This laptop is very light, perfectly functional, very good looking and stunningly well designed and put together. It feels to me like a MacBook Air with a warp drive, and at literally half the price. In short, this is the laptop that I want to carry around (did I mention it’s light too)? I am hoping that Mrs. LincolnClaus is reading this. It would look great under the tree this year! I would gladly get rid of most of the rest of my laptop entourage to be able to carry one of these.
Hey, anyone want to buy a pristine condition used netbook? Or two?
I have this ISCSI volume mounted on a RHEL 5 system that is running out of space. How do you grow your mounted iscsi volume? Good question!
* Unmount the volume. In this case it was /dev/sdb1 for me.
* Grow the volume size on your san/nas (however your san/nas does this).
In my case - "Hey SanAdmin, can you add another 100gb of space to $volume?"
* In order to resize, your server needs to see that there is more volume space available, so you need to “service iscsi restart”.
[root@nile ~]# service iscsi restart
Logging out of session [sid: 1, target: iqn.2001-05.com.equallogic:0-8a0906-4cb5c3602-e9b001184684cc04-nile-splunk-index-archive, portal: nnn.nnn.nnn.nnn,3260]
Logout of [sid: 1, target: iqn.2001-05.com.equallogic:0-8a0906-4cb5c3602-e9b001184684cc04-nile-splunk-index-archive, portal: nnn.nnn.nnn.nnn,3260]: successful
Stopping iSCSI daemon:
iscsid dead but pid file exists [ OK ]
Starting iSCSI daemon: [ OK ]
[ OK ]
Setting up iSCSI targets: Logging in to [iface: default, target: iqn.2001-05.com.equallogic:0-8a0906-4cb5c3602-e9b001184684cc04-nile-splunk-index-archive, portal: nnn.nnn.nnn.nnn,3260]
Login to [iface: default, target: iqn.2001-05.com.equallogic:0-8a0906-4cb5c3602-e9b001184684cc04-nile-splunk-index-archive, portal: nnn.nnn.nnn.nnn,3260]: successful
[ OK ]
* fdisk /dev/sdb and delete the old partition (yes, delete it).
Command (m for help): d
Selected partition 1
* Create a new bigger partition over top / in place of the original.
Command (m for help): n
p primary partition (1-4)
Partition number (1-4): 1
First cylinder (1-26109, default 1):
Using default value 1
Last cylinder or +size or +sizeM or +sizeK (1-26109, default 26109):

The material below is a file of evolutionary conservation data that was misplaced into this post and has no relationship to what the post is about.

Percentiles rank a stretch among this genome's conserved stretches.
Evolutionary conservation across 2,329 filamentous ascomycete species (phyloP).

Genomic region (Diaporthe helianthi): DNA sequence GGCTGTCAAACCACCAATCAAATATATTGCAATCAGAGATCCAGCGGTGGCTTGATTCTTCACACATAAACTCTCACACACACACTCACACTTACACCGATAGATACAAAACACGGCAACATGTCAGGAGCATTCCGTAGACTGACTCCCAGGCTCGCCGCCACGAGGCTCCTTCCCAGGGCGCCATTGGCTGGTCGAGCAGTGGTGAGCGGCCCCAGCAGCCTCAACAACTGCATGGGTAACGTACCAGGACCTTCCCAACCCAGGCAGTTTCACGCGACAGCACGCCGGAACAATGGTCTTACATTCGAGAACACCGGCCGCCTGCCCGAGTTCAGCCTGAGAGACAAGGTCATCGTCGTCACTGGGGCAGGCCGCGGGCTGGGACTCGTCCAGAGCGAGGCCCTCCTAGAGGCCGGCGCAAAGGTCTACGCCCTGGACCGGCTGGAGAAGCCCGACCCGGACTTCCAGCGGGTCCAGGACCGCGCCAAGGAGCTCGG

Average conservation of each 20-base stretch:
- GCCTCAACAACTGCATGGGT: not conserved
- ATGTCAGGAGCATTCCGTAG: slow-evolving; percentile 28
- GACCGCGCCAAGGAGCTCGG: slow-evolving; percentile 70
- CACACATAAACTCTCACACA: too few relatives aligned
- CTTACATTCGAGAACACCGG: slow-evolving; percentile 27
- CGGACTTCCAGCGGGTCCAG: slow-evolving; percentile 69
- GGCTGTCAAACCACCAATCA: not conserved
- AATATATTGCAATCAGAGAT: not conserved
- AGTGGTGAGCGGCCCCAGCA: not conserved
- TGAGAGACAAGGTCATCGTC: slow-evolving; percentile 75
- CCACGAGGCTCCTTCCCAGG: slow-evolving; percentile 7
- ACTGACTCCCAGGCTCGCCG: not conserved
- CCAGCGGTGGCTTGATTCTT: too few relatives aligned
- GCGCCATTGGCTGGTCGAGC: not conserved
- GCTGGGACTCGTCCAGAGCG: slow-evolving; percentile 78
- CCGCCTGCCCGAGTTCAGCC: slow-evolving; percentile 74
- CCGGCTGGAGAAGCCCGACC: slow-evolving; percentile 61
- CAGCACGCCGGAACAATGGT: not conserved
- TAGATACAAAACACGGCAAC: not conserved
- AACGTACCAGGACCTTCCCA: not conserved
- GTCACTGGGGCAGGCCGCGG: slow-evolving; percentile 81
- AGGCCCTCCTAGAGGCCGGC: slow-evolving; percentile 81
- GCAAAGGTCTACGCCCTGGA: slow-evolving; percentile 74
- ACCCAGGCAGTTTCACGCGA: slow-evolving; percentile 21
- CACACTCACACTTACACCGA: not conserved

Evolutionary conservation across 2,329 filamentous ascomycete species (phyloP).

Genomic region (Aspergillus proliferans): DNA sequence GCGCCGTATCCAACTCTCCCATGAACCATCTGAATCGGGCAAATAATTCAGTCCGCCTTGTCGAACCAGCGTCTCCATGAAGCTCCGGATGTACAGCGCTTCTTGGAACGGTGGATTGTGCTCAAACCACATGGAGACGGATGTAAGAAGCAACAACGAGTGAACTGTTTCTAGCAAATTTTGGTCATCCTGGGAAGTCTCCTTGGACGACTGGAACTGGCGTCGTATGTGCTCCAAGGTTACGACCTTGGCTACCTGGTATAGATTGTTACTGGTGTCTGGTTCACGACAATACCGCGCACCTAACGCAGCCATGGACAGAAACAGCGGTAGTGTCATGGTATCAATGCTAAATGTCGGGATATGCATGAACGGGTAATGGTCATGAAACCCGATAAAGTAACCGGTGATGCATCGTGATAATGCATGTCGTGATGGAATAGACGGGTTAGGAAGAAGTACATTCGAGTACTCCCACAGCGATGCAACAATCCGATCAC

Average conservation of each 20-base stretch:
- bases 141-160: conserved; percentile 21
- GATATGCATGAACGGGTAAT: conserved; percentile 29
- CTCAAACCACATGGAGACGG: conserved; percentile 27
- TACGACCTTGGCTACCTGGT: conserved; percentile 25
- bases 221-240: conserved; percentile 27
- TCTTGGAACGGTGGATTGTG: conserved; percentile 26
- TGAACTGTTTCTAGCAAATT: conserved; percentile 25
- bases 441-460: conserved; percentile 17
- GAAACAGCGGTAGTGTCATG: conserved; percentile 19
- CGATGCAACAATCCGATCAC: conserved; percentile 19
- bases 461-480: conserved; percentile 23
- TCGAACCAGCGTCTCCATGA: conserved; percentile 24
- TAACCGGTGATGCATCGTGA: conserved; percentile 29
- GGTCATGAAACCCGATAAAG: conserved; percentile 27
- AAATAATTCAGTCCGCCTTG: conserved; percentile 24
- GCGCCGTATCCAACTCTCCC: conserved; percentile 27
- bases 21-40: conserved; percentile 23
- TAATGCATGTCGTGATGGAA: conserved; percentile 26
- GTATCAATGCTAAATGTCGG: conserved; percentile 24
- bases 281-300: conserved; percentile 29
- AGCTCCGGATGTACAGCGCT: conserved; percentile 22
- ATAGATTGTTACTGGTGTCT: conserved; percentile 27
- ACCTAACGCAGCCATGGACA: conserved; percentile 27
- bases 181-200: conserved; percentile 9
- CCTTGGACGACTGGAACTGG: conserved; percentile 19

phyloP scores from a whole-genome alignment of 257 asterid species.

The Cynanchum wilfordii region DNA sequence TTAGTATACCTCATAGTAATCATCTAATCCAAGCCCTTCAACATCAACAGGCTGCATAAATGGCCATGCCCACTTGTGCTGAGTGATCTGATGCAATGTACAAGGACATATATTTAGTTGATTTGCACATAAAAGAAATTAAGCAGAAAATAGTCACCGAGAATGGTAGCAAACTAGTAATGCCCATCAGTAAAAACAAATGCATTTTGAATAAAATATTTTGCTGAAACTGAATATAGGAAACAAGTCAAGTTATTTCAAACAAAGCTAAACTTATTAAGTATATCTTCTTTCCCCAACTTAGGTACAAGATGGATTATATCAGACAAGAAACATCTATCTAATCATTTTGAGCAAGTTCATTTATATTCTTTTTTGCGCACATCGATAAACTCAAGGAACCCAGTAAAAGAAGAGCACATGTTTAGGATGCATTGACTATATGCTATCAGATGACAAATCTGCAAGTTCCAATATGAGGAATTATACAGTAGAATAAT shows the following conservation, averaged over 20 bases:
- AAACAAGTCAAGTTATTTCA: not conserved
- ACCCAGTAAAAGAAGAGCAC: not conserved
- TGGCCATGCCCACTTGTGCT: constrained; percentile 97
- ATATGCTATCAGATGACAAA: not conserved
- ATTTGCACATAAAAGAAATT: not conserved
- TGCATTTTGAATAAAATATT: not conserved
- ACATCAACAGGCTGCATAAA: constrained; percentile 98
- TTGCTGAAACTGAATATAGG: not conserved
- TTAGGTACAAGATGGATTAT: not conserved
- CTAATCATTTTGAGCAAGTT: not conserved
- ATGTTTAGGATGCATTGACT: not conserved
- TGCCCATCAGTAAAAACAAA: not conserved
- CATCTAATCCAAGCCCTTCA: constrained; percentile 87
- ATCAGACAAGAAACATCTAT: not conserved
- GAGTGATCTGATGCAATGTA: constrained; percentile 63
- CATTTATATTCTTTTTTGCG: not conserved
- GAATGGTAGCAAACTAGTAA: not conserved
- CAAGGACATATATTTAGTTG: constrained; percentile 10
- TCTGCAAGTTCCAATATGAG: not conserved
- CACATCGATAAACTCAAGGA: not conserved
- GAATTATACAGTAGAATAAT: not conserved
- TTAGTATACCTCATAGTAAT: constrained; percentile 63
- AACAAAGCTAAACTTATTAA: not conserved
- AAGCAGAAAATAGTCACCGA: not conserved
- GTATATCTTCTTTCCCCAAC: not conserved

Using default value 26109
* Run e2fsck on the partition.
e2fsck -f /dev/sdb1
* Resize it.
* Finally, mount it back up!
mount -a (yes mine was listed in fstab)
As many of you know, RedHat released RHEL 6 recently. I just finally got a chance to install the production version and thought I would share some of my immediate notes:
RHEL 6 Installation Notes: (text/net install)
No boot.iso available. Must use the ENTIRE installation DVD to boot, even for a network install.
Press tab at the boot splash to enter extra parameters – “linux text askmethod” worked appropriately.
Askmethod prompts for URL rather than http or ftp and has you put the entire URL in one line instead of splitting into server / location like RHEL 5 did.
Installer does not ask for registration number – must be done through rhn_register *after* installation has completed.
Install does not ask you for “types” like RHEL 5 did (webserver, virtualization, development).
Post install does not have configuration menu where you can change authentication, firewall/selinux, system services, etc..
That’s about where I am with this right now. The install is reminiscent of RHEL 4 in a lot of ways. I am sure things will change and improve like they always do. The one clearly needed addition right now, though, as far as I am concerned is a boot/netinstall.iso image.
I came and and started reviewing my reports and was looking at an access report, which is basically a “last | grep $TheDateIWant” from over the weekend. I keep a pretty tight ship and want to know who is accessing what servers and when (and sometimes why). What I saw was monstrously suspicious! I saw MYSELF logged in to 3 different servers 3 times each around 5am on Sunday morning – while I was sleeping.
This is the kind of thing to throw you into an immediate panic first thing on a Monday morning, but I decided to give myself 10 minutes to investigate before completely freaking out.
The first thing I noticed was that the access/login times looked suspiciously like the same times I ran my daily reports on the machines, however, the previous week I had changed the user that runs those reports and this was still saying it was me. I double, triple and quadruple checked and searched all the report programs to make absolutely sure there was no indication that they were still using my personal account (which was probably bad practice to begin with btw). Then I scoured all the cron logs to see what was actually running at those times, and oddly enough, it was just those reports.
I looked through the command line history on those machines and checked again the “last | head” to see who was logging on those machines. Nothing out of place BUT with the “last| head” I was NOT listed as being on the machine on that date! So I ran the entire report command again “last | grep $TheDateIWant” and there I was again, listed right under the logins of the report user.
Anyone catching this yet?
What I had stumbled upon were a few machines that are used so infrequently that the wtmp file, which is what the “last” command uses for data, had over 1 year of entries. My search of “last | grep ‘Oct 31′” was returning not only this year, but my own logins from last year as well.
Moral of the story? Mondays stink – Just stay home!